Once an entity is subject to the excess distribution rules under I.R.C. § 1291 for any portion of the investor’s holding period (or to put it a little more directly, once it is a PFIC according to the income test or the asset test of I.R.C. § 1297(a)), it continues to be taxed according to the excess distribution rules for that investor even if it no longer meets the definition of a PFIC. I.R.C. § 1298(b)(1). This is known as the “once a PFIC, always a PFIC” rule.
Your Canadian fund is subject to the excess distribution rules because you have owned it for years and you have never made any elections. The excess distribution rules are the default treatment for a fund when no elections have been made. Under the “once a PFIC, always a PFIC” rule, your fund is stuck with that treatment — until you do something that will end it.
Making a QEF election triggers the QEF treatment. But making the QEF election does not end the application of the excess distribution rules, because of the “once a PFIC, always a PFIC” rule. To terminate the excess distribution regime, you must make a purging election. If you make the QEF election but do not make a purging election, you have a PFIC that is subject to both the QEF rules and the excess distribution rules.
That is pure madness. You will want to make simultaneous QEF and purging elections so that you stop the mutual fund from being taxed using the excess distribution treatment and start using the QEF tax rules — with no overlap.
Making only the QEF election means both rules apply simultaneously to the same income. Overlap in the excess distribution and QEF periods means two different methods of calculating and paying tax on the same income. And because the excess distribution rules are so punitive in nature, it is not just double taxation, but what I like to think of as “multiple taxation”. Overlap is bad.
How the purging election works
There is more than one type of purging election. I will only look at the one that applies to you and your Canadian mutual fund in today’s example — the Deemed Sale Election.
This election treats your PFIC as sold under the excess distribution rules as of the beginning of the tax year — in our example, January 1, 2014. I.R.C. § 1291(d)(2)(A).
Remember that, because no elections have been made, your Canadian mutual fund is taxed under the excess distribution rules of I.R.C. § 1291. Gains on the sale of I.R.C. § 1291 funds are treated as if they are excess distributions. Excess distributions are allocated over the entire holding period of the fund, then you pay tax at the maximum rates for each year and apply a daily compounded interest charge that runs through the current year’s tax return due date.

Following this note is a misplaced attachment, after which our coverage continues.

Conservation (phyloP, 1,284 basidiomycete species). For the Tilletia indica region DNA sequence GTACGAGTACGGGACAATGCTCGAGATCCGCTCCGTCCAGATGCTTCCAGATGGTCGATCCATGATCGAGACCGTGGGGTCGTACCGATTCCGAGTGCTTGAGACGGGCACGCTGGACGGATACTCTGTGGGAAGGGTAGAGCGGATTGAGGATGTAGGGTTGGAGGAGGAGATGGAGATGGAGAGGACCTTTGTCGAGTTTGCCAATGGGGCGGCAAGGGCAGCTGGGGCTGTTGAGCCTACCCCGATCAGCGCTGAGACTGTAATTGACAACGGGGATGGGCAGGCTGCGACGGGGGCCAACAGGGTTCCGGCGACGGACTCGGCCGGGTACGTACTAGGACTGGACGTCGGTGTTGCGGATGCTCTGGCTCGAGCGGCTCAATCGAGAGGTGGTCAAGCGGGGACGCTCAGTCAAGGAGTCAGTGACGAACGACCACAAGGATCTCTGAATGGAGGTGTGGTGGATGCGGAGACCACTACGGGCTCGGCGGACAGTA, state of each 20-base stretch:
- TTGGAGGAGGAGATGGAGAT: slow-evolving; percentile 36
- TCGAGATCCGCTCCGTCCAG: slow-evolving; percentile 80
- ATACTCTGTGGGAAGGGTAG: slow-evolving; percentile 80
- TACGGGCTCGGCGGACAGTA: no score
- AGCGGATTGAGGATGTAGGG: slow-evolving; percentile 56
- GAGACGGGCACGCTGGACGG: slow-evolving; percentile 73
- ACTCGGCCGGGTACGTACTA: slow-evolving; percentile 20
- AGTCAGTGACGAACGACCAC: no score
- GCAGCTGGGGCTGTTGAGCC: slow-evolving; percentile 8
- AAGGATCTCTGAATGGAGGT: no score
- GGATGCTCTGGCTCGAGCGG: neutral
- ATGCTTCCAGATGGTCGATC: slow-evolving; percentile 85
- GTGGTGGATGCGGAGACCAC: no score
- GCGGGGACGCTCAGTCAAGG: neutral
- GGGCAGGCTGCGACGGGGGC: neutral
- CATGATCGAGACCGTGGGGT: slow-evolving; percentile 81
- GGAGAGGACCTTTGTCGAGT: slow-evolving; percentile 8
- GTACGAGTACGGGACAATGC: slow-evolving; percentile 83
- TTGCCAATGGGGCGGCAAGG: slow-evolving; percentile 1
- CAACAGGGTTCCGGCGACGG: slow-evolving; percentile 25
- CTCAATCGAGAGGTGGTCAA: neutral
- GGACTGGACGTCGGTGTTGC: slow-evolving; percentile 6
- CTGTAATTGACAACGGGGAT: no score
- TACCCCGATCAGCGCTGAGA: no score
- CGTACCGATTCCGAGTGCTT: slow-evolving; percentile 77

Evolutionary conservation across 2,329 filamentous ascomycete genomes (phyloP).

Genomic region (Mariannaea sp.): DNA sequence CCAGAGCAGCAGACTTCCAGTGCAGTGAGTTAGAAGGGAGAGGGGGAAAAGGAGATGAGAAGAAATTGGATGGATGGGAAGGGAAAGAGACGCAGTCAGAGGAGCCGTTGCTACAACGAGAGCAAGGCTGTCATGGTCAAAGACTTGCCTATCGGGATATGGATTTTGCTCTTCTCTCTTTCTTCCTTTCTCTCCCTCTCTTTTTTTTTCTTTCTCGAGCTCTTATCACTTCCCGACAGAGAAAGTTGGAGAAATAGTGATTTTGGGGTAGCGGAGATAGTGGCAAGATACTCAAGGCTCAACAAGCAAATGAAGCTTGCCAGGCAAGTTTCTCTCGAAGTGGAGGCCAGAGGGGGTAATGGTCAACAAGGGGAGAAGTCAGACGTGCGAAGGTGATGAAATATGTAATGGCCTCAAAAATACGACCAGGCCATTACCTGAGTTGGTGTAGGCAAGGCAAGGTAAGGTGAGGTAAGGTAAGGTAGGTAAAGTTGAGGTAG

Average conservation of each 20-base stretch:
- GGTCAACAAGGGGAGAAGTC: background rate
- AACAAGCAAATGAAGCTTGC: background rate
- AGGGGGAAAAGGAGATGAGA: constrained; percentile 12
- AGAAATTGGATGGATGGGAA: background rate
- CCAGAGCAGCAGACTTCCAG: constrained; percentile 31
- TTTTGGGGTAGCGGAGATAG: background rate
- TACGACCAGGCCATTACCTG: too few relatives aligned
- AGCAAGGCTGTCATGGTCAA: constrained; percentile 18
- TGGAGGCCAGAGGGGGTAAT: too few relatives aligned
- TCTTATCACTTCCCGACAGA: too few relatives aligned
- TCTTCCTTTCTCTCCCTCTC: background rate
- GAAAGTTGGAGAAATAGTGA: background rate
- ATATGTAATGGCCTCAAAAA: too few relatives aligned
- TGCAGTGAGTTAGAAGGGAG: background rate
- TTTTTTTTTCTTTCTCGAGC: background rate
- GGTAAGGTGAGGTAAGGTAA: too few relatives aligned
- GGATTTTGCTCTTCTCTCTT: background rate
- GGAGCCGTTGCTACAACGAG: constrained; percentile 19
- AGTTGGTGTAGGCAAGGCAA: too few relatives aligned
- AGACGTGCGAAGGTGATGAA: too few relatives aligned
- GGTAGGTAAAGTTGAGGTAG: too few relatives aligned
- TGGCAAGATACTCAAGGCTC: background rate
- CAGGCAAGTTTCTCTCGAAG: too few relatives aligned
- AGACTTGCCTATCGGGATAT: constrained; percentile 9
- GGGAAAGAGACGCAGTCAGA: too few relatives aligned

The tax results under the Deemed Sale Election are not ideal. But they serve the purpose of terminating the excess distribution treatment so that you can operate under the QEF rules from 2014 on. Once you make the Deemed Sale Election, it is as if you have sold your PFIC under the excess distribution rules and, assuming you also make the QEF election, re-purchased it under the QEF rules, with the accompanying step-up in basis. Regs. § 1.1291-10(f)(1).
The mechanics of the elections on Form 8621
Now, hopefully, you understand what elections you must make to cleanly exit the excess distribution regime and simultaneously begin the QEF period. That is the hard part. The (relatively) easy part is making the elections on your 2014 Form 8621.
Elections are made in Part II of Form 8621. You, as the owner of a Canadian mutual fund who is making the QEF election for the first time, will be checking two boxes in Part II:
- Election To Treat the PFIC as a QEF, and
- Deemed Sale Election
The first box, Election To Treat the PFIC as a QEF, activates QEF status for the fund as of the first day of the tax year. In our example, that is January 1, 2014. The second box you will be checking, Deemed Sale Election, triggers a pretend sale of the PFIC and terminates the application of the excess distribution rules to the fund as of January 1, 2014.
This is the result you want to achieve. As of the beginning of the tax year, you no longer have a I.R.C. § 1291 fund, and now have a QEF.
No overlap. No “multiple taxation”.
You are not finished yet. For the QEF election, you must complete lines 6a through 7c of Part III of Form 8621. This is where you tell the IRS what kind of income and how much of each kind of income is attributed to you under the QEF rules for the 2014 tax year.
For the deemed sale election, you must complete line(s) 15f (through 16f, if applicable) of Part V of Form 8621. This is where you pretend that you sold the PFIC as of January 1, 2014 and apply the excess distribution regime to your gains.
I am not going to further discuss how to fill out the applicable sections of Form 8621 when you make these two elections in today’s newsletter. That would turn this email into a lengthy book. 🙂
A brief recap
While it is generally not possible to make a late or retroactive QEF election, you can make a current year QEF election to trigger the QEF treatment from the current year forward.
If you do, be sure to make a purging election at the same time so that you terminate the excess distribution regime with respect to that fund while simultaneously activating the QEF treatment. Otherwise, you are in the disastrous position of paying two different types of tax on the same asset.
Making the purging election requires a pretend sale of the fund under the excess distribution regime. While the tax results of the pretend sale are not ideal, the QEF-purging election scheme may be a good idea if you have not held the fund very long at the time you are making the election and you expect to hold the fund for a long time, because the preferential QEF taxation rules will ultimately create a lower tax bill for you.
As always, thank you for reading, and please feel free to reach out to me should you have any questions. I always love to talk about PFICs.
And a quick obligatory disclaimer: This email is not tax advice to you. PFICs are incredibly complex. I have no doubt failed to talk about some important aspect of this process. Hire a professional if you need help.
See you next week.